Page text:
Scones and Sensibility is about matchmaking gone horribly and hilariously wrong.
And I was inspired to write this novel from my own love of LM Montgomery and Jane Austen, as well as the fact that I wanted to create a story with a main character who wasn’t a tom boy like a lot of middle grade mc’s are (and understand that I’m not down-playing these at all, cause I write them too and love those types of characters…but really, not all girls are like that, right?). I was also inspired my daughter’s best friend who is completely dramatic, overly romantic, and absolutely hilarious…which is very much who Polly Madassa is.
What was your own craziest love match?
Hmmm…all the guys I dated throughout Jr. High, High School, and college were pretty normal, great guys. But Billy Ross, one of my first boyfriends ever, was probably the funniest match cause we were in seventh grade and I was literally a whole two-heads taller than him…it made dancing together very interesting.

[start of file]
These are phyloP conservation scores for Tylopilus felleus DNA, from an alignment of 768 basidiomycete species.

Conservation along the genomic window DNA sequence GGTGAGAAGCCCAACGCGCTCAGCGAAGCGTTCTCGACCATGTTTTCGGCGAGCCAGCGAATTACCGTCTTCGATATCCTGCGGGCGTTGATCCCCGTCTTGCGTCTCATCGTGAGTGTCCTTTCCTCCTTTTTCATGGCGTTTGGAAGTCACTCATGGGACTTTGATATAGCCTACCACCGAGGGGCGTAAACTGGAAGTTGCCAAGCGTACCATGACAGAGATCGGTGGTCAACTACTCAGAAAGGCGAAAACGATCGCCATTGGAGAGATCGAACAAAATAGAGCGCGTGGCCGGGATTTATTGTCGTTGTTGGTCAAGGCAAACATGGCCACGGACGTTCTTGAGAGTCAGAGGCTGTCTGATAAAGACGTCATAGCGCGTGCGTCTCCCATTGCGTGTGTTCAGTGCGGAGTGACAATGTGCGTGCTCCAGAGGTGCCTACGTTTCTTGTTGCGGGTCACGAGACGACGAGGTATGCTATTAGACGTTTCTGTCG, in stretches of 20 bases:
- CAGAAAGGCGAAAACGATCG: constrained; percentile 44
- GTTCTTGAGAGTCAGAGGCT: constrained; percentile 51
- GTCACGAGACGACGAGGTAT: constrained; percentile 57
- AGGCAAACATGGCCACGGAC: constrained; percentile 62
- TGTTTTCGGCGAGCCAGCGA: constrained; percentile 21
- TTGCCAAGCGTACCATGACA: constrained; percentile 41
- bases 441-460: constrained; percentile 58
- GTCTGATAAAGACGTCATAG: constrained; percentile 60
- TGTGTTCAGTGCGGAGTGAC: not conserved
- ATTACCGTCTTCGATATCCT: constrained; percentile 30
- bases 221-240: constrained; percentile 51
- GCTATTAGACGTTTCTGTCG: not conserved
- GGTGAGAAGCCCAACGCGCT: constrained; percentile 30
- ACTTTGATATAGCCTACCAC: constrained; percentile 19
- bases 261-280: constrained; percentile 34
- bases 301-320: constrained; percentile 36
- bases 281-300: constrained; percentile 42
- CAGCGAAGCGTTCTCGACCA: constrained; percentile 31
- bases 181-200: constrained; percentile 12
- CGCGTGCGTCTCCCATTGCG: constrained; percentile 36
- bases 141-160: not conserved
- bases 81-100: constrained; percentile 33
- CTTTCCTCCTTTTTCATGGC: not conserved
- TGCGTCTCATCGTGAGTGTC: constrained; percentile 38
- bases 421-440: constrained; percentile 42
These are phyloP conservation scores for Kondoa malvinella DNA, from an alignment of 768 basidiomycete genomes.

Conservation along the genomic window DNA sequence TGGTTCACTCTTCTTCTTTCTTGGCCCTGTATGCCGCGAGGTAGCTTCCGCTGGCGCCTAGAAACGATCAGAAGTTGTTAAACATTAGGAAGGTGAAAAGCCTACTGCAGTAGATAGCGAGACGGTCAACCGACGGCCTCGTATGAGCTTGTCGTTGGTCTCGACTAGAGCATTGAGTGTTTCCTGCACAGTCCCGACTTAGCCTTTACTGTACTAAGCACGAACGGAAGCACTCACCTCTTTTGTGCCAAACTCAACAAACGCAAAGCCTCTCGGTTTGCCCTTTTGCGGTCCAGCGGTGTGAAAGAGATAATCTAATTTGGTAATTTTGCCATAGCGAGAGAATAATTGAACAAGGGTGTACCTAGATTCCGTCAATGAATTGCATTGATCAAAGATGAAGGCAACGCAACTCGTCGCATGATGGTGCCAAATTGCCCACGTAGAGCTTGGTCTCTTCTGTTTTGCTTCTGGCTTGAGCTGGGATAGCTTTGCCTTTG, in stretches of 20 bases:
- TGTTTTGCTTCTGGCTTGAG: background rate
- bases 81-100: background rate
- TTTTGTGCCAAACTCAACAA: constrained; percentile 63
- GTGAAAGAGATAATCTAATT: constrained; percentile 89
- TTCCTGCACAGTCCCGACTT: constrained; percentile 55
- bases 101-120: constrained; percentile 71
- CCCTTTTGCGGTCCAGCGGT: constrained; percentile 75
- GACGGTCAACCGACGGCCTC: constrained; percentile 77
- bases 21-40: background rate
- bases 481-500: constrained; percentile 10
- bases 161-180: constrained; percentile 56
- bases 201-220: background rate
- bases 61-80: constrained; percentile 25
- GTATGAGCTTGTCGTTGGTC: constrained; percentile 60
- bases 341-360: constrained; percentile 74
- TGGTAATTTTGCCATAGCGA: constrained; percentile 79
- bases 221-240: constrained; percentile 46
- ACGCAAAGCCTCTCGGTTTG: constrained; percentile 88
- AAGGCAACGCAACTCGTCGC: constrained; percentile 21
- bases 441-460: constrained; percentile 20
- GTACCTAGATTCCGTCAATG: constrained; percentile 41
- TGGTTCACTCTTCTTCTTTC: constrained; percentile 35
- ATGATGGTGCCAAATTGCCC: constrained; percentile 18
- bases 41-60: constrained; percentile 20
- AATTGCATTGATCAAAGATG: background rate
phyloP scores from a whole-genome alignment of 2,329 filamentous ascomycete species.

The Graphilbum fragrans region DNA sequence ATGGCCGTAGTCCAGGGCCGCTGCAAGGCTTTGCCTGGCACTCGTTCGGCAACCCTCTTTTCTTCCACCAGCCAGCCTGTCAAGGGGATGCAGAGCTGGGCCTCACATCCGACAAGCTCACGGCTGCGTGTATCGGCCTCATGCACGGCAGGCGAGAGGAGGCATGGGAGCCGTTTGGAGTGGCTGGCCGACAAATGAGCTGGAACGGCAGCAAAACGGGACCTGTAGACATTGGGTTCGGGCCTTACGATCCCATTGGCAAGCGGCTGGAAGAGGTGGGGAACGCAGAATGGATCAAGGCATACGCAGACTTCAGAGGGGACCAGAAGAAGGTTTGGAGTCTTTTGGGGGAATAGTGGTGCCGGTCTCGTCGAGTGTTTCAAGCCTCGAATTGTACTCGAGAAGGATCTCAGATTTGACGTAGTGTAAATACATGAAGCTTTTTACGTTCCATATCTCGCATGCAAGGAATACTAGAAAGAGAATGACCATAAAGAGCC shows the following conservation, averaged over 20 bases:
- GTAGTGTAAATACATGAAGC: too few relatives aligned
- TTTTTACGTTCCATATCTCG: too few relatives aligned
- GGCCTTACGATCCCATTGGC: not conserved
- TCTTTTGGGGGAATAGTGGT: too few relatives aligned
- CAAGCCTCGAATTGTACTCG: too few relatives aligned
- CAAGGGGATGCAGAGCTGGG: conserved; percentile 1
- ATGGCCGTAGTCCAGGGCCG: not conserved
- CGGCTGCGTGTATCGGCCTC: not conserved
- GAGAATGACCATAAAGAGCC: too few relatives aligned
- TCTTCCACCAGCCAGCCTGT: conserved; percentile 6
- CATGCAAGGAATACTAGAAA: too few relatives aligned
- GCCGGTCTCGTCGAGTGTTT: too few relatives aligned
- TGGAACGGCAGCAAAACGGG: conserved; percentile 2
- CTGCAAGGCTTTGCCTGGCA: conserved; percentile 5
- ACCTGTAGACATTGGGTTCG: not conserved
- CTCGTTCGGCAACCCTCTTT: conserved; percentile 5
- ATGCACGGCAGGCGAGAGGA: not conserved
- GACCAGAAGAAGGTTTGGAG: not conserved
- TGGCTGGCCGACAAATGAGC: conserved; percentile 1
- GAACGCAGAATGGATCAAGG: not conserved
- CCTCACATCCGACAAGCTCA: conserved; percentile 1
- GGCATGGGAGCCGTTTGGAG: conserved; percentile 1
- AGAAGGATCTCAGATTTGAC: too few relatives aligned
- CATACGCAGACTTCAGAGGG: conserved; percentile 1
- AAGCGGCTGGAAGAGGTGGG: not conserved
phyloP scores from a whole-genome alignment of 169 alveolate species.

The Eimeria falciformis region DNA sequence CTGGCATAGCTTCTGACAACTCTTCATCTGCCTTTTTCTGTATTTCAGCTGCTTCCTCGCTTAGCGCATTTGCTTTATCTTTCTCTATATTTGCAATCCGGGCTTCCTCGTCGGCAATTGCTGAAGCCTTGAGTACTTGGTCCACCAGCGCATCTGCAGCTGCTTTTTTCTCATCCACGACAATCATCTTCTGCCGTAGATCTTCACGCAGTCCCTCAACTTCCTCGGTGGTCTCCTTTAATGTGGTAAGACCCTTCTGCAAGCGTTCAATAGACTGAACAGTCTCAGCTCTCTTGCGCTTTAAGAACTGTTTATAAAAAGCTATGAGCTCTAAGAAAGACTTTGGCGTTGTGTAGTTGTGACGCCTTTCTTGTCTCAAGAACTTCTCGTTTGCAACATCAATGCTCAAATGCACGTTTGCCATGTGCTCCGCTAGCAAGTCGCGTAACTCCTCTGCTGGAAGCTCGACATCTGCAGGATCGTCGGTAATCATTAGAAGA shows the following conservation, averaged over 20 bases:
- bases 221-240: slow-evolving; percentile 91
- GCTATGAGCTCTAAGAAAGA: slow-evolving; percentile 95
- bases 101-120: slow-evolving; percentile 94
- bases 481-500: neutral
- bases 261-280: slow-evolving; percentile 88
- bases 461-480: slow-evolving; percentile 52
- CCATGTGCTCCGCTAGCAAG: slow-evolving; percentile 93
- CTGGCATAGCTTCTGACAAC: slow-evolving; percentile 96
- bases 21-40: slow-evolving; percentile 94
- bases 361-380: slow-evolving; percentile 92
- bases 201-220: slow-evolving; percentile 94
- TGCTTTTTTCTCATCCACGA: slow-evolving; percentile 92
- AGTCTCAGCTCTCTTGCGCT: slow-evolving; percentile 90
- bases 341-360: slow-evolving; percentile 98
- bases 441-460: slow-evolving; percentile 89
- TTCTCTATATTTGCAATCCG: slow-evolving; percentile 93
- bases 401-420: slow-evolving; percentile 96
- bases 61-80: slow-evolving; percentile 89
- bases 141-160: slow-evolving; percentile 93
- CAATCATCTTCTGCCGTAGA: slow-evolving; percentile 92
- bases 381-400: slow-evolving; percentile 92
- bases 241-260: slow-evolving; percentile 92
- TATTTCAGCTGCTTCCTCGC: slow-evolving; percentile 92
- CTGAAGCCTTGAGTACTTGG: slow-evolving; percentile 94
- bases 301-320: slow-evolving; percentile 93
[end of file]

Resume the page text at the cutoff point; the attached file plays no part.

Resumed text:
Your characters have been described as “the funniest, most unique batch of lulus you’d ever want to meet.” Have you ever met anyone that came right out of your book?
Yes! Audrey, my daughter’s best friend that I mentioned above, is based loosely on her! I also come from an extremely hilarious family with so many stories I could fill three notebooks full of material.
And then I did write a picture book that won third place in the Writer’s Digest Writing Competition back in 2006 about an old lady using her purse as a weapon…that was based on my beloved crit mate’s off-the-cuff comment one time…yes, Lisa Amowitz…that was you ;).